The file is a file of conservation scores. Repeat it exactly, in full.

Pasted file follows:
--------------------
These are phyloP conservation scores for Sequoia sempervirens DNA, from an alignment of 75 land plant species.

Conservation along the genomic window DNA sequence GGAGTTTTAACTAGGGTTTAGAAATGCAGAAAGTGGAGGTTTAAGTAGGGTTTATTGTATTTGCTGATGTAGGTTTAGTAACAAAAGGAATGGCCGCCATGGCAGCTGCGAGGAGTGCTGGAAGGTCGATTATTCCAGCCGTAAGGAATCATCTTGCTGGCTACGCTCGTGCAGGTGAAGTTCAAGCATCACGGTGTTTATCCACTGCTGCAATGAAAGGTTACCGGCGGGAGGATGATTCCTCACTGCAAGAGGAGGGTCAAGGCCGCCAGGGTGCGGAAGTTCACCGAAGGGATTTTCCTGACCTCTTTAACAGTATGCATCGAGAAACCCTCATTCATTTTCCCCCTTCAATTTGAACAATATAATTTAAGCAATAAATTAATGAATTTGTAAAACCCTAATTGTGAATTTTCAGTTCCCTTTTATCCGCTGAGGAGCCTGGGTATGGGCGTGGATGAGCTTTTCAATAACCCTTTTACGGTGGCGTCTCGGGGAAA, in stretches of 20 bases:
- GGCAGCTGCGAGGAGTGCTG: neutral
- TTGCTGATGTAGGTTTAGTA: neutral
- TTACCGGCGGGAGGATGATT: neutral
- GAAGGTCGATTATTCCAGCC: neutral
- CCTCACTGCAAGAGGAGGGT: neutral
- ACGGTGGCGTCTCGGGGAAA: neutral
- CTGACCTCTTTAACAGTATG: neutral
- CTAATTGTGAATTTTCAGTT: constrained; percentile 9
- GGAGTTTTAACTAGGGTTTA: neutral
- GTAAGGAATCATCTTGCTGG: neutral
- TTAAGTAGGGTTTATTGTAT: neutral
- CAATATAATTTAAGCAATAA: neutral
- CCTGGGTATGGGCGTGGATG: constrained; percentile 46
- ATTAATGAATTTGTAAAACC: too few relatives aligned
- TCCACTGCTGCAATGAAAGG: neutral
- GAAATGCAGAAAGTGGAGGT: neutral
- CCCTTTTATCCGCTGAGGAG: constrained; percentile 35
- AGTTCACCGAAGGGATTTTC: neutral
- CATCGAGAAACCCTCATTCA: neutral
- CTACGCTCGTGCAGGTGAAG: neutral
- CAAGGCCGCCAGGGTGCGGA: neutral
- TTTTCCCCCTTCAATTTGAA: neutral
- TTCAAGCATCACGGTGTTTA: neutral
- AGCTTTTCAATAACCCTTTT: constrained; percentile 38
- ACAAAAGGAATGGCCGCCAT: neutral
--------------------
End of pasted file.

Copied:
These are phyloP conservation scores for Sequoia sempervirens DNA, from an alignment of 75 land plant species.

Conservation along the genomic window DNA sequence GGAGTTTTAACTAGGGTTTAGAAATGCAGAAAGTGGAGGTTTAAGTAGGGTTTATTGTATTTGCTGATGTAGGTTTAGTAACAAAAGGAATGGCCGCCATGGCAGCTGCGAGGAGTGCTGGAAGGTCGATTATTCCAGCCGTAAGGAATCATCTTGCTGGCTACGCTCGTGCAGGTGAAGTTCAAGCATCACGGTGTTTATCCACTGCTGCAATGAAAGGTTACCGGCGGGAGGATGATTCCTCACTGCAAGAGGAGGGTCAAGGCCGCCAGGGTGCGGAAGTTCACCGAAGGGATTTTCCTGACCTCTTTAACAGTATGCATCGAGAAACCCTCATTCATTTTCCCCCTTCAATTTGAACAATATAATTTAAGCAATAAATTAATGAATTTGTAAAACCCTAATTGTGAATTTTCAGTTCCCTTTTATCCGCTGAGGAGCCTGGGTATGGGCGTGGATGAGCTTTTCAATAACCCTTTTACGGTGGCGTCTCGGGGAAA, in stretches of 20 bases:
- GGCAGCTGCGAGGAGTGCTG: neutral
- TTGCTGATGTAGGTTTAGTA: neutral
- TTACCGGCGGGAGGATGATT: neutral
- GAAGGTCGATTATTCCAGCC: neutral
- CCTCACTGCAAGAGGAGGGT: neutral
- ACGGTGGCGTCTCGGGGAAA: neutral
- CTGACCTCTTTAACAGTATG: neutral
- CTAATTGTGAATTTTCAGTT: constrained; percentile 9
- GGAGTTTTAACTAGGGTTTA: neutral
- GTAAGGAATCATCTTGCTGG: neutral
- TTAAGTAGGGTTTATTGTAT: neutral
- CAATATAATTTAAGCAATAA: neutral
- CCTGGGTATGGGCGTGGATG: constrained; percentile 46
- ATTAATGAATTTGTAAAACC: too few relatives aligned
- TCCACTGCTGCAATGAAAGG: neutral
- GAAATGCAGAAAGTGGAGGT: neutral
- CCCTTTTATCCGCTGAGGAG: constrained; percentile 35
- AGTTCACCGAAGGGATTTTC: neutral
- CATCGAGAAACCCTCATTCA: neutral
- CTACGCTCGTGCAGGTGAAG: neutral
- CAAGGCCGCCAGGGTGCGGA: neutral
- TTTTCCCCCTTCAATTTGAA: neutral
- TTCAAGCATCACGGTGTTTA: neutral
- AGCTTTTCAATAACCCTTTT: constrained; percentile 38
- ACAAAAGGAATGGCCGCCAT: neutral